Is it possible to quantify the probability of sudden big movements for a high-volume stock?


Certainly no one knows in advance how much a stock is going to swing around. However, there are measures of how much it has swung around in the past, and there are people who will estimate the probability.

First of all, there's a measure of an individual stock's volatility, commonly referred to as "beta". A stock with a beta of 1 tends to rise and fall about as much as the market at large. A stock with a beta of 2, in the meantime, would rise 10% when the market is up 5%. These are, of course, historical averages. See Wikipedia: http://en.wikipedia.org/wiki/Beta_(finance)

Secondly, you can get an implied measure of volatility expectations by looking at options pricing. If a stock is particularly volatile, the chance of a big price move will be baked into the price of the stock options. (Note also that other things affect options pricing, such as the time value of money.) For an options-based measure of the volatility of the whole market, see the Volatility Index aka the "Fear Gauge", VIX.

Wikipedia: http://en.wikipedia.org/wiki/VIX

Chart: http://finance.yahoo.com/q?s=%5EVIX

Looking at individual stocks as a group (and there's an oxymoron for you), individual stocks are definitely much more likely to have big moves than the market. Besides Netflix, consider the BP oil spill, or the Tokyo Electric Power Company's Fukushima incident (yow!). I don't have any detailed statistics on quantitatively how much, mind you, but in application, a standard piece of advice says not to put more than 5% of your portfolio in a single company's stock. Diversification protects you. (Alternatively, if you're trying to play Mr. Sophisticated Stock-Picker instead of just buying an index fund, you can also buy insurance through stock options: hedging your bets. Naturally, this will eat up part of your returns if your pick was a good one).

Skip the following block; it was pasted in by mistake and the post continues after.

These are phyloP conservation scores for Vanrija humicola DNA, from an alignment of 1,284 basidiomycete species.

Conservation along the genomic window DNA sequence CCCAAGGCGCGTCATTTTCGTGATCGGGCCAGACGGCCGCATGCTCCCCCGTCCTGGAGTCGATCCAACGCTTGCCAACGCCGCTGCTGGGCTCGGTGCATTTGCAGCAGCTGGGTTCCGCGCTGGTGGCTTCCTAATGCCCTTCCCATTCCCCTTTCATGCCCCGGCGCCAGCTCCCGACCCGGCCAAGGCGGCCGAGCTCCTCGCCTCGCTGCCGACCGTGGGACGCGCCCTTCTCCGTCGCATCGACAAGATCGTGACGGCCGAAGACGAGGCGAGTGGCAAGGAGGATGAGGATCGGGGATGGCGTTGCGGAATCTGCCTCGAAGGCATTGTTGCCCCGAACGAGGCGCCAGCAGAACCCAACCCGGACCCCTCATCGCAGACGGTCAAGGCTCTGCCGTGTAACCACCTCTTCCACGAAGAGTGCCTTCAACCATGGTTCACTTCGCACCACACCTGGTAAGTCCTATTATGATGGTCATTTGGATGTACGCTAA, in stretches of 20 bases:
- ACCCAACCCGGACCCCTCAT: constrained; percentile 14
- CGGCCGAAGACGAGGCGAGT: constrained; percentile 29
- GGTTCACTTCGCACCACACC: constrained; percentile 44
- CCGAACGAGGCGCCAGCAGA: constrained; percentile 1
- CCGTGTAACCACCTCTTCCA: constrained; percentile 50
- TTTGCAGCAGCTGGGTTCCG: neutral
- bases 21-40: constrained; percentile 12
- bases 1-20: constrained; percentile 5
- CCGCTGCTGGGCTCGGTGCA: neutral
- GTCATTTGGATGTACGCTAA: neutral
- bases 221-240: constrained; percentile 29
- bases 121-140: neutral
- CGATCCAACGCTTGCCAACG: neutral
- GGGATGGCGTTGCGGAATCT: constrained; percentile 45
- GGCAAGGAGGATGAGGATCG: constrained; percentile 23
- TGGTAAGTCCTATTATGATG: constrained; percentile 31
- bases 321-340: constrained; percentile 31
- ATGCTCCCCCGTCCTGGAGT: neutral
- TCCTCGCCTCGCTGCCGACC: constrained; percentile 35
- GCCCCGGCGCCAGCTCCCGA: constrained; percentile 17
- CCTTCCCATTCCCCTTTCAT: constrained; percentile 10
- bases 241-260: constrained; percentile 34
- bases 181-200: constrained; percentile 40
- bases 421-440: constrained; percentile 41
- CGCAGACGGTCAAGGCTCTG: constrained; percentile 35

The P/E is currently 20. In hindsight, it's easy to see that when it was 50, not long ago, it was very overpriced. They were not adding customers or increasing revenue as they should have to sustain that P/E level.

Probability? I suppose this can happen with any company that has both a high P/E and non-diversified business. Why did you think this company was large and stable? Their marketing blunders simply pricked the bubble level pricing these guys had.

(Disclaimer - I am actually a happy customer of Netflix. For $8/mo, I get 6-8 DVDs and neither spend gas nor time to get them. Others who grew used to free streaming feel otherwise)


This is a classic correlation does not imply causation situation. There are (at least) three issues at play in this question:

  • The resolution of price changes (A 14 cent stock only has 13 marks between its price and zero).
  • The volume of stock being traded. (See this question)
  • The actual viability of the business.

If you are swing- or day-trading then the first and second issues can definitely affect your trading. A higher-price, higher-volume stock will have smaller (percentage) volatility fluctuations within a very small period of time.

However, in general, and especially when holding any position for any period of time during which unknowns can become known (such as Netflix's customer-loss announcement) it is a mistake to feel "safe" based on price alone.

When considering longer-term investments (even weeks or months), and if you were to compare penny stocks with blue chip stocks, you still might find more "stability" in the higher value stocks. This is a correlation alone — in other words, a stable, reliable stock probably has a (relatively) high price but a high price does not mean it's reliable.

As Joe said, the stock of any company that is exposed to significant risks can drop (or rise) by large amounts suddenly, and it is common for blue-chip stocks to move significantly in a period of months as changes in the market or the company itself manifest themselves.

The last thing to remember when you are looking at raw dollar amounts is to remember to look at shares outstanding. Netflix has a price of $79 to Ford's $12; yet Ford has a larger market cap because there are nearly 4 billion shares compared to Netflix's 52m.